Dr. Meltzer, a professor of both economics and medicine at the University of Chicago, discussed his findings with a Cato Institute audience on March 25. He noted that the Obamacare debate primarily concerns the effects of insurance on the adult population, rather than on the subgroups just mentioned, and stressed that the relevant studies fail to compare alternative policies for improving general health results. There is no evidence, said Cato scholar Michael Cannon, that broadening insurance coverage saves more lives for every dollar spent than do other health interventions.

We should thus be skeptical of claims that Obamacare will dramatically reduce U.S. mortality rates. Throughout the debate, Americans have repeatedly heard mind-boggling statistics about the number of people who die for want of health insurance. A 2002 Institute of Medicine report concluded that around 18,000 U.S. deaths each year can be attributed to lack of insurance. More recently, a Harvard Medical School study put the figure at 45,000.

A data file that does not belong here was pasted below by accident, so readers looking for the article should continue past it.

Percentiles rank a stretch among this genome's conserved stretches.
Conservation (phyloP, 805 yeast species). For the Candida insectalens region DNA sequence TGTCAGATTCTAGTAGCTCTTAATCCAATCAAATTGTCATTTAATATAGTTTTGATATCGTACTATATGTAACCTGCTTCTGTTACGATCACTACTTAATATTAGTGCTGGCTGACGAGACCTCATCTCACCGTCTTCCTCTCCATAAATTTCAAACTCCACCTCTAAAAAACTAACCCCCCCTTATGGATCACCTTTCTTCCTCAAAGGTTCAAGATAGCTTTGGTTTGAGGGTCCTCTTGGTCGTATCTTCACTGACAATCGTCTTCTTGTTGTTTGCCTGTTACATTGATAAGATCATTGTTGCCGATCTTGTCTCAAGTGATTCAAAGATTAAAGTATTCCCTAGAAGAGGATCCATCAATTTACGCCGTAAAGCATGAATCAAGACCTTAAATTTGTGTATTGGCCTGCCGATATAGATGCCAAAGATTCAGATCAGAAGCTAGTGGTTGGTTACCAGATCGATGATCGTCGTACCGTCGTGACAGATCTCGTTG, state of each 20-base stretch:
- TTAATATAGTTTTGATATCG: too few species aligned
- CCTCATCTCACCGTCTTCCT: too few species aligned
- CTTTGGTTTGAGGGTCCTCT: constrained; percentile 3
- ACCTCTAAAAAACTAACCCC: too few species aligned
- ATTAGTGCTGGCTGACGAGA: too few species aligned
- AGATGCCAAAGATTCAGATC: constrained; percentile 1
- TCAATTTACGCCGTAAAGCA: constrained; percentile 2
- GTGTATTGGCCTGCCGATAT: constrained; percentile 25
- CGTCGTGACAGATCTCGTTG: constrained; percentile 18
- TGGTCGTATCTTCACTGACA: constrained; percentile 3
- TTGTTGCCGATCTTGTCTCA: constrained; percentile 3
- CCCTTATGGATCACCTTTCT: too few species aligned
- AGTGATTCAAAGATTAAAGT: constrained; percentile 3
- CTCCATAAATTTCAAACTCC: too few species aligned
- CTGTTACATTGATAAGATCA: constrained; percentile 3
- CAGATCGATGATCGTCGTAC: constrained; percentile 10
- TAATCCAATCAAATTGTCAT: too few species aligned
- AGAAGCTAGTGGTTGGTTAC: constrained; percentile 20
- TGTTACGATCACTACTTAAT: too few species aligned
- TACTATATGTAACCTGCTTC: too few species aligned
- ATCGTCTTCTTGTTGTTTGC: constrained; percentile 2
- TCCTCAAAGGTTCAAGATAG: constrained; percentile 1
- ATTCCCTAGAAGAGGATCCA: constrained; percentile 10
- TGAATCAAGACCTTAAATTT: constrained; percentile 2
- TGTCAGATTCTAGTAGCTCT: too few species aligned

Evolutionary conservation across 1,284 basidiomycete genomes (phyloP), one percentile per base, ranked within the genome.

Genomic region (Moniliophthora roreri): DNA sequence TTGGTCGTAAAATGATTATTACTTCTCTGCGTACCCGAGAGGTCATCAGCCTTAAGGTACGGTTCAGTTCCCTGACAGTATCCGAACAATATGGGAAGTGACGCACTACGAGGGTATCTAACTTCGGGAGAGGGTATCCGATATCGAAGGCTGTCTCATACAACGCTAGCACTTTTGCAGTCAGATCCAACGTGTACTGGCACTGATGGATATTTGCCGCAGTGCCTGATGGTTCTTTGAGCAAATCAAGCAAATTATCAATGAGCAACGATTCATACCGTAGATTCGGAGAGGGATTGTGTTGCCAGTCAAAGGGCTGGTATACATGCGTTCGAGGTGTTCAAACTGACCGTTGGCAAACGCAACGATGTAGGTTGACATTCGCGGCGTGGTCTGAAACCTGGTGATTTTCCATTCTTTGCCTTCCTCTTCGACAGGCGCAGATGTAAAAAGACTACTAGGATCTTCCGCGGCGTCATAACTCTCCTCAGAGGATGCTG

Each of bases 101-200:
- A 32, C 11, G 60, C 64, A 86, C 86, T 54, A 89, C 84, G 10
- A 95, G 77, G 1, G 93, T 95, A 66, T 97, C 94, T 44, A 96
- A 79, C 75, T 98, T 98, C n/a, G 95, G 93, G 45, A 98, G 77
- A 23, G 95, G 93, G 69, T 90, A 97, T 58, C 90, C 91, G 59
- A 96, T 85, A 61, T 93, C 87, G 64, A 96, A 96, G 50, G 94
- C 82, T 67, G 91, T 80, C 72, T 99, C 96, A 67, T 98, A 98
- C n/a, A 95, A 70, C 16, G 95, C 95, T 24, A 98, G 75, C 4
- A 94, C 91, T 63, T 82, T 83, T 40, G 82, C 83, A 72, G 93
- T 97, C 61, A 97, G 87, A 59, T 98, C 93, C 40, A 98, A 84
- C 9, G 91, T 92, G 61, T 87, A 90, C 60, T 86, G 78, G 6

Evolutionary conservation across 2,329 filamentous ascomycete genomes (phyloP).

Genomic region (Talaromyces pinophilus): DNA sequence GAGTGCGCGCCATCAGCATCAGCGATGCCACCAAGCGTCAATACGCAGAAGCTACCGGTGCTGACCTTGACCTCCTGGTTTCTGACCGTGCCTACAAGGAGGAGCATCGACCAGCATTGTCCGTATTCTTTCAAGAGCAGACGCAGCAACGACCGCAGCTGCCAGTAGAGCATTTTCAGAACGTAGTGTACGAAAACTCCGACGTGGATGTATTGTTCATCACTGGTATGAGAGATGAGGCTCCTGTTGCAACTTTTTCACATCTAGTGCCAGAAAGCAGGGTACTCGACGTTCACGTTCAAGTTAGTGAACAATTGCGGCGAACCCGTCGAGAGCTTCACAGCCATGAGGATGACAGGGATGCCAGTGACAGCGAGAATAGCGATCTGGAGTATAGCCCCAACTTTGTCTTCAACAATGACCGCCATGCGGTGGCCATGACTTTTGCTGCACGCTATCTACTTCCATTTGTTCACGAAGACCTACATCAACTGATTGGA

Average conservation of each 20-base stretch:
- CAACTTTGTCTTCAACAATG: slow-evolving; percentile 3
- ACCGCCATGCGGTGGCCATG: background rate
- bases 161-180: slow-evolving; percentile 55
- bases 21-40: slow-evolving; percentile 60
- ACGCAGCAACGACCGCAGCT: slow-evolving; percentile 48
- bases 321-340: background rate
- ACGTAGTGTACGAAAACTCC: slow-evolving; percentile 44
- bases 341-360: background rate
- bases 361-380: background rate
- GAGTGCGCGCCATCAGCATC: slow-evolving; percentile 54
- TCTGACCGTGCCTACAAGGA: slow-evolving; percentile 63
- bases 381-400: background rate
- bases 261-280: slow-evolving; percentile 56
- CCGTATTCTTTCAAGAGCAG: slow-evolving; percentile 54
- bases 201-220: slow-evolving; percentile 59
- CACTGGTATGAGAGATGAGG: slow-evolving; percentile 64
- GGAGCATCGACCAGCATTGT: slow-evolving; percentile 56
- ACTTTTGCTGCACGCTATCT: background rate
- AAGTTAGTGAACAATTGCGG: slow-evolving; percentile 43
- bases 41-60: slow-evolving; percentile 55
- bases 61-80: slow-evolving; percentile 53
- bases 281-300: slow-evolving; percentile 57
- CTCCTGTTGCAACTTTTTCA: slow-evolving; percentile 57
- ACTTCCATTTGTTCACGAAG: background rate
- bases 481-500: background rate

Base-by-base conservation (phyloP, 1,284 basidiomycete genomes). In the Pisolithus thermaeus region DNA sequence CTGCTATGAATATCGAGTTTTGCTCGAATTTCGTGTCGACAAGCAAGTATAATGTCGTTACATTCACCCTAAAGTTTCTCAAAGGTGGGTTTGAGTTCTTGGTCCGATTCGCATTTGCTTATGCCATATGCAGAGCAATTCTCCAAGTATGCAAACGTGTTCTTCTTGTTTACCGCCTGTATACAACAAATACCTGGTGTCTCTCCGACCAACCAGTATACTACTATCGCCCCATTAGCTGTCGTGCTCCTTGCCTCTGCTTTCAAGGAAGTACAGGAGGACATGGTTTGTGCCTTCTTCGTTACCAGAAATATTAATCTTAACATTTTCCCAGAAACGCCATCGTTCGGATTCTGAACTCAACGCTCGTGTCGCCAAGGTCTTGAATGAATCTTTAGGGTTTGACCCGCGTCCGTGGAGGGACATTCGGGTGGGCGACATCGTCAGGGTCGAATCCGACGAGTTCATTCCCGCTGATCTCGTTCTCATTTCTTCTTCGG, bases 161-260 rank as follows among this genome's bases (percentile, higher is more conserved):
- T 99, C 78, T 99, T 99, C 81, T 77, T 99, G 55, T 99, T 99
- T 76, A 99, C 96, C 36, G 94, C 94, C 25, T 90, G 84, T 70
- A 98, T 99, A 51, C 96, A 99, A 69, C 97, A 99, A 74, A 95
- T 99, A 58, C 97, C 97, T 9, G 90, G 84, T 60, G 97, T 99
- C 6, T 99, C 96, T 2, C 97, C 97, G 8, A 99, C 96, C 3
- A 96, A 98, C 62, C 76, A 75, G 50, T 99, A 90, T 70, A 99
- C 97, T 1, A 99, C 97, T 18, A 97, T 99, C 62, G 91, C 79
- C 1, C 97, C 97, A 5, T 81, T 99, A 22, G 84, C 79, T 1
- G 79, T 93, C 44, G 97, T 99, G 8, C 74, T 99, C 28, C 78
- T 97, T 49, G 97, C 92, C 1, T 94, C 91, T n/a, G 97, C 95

These numbers have been challenged by none other than political scientist and health-care expert Richard Kronick, who helped devise President Clinton’s ill-fated reform plan in the 1990s and now works for the Obama administration as deputy assistant secretary for health policy at the Department of Health and Human Services. After controlling for health status, Kronick found that “there appears to be no difference in the survival probabilities of uninsured and similar insured persons.” Overall, he has determined that “there would not be much change in the number of deaths in the United States as a result of universal coverage, although the difficulties in inferring causality from observational analyses temper the strength of this conclusion.”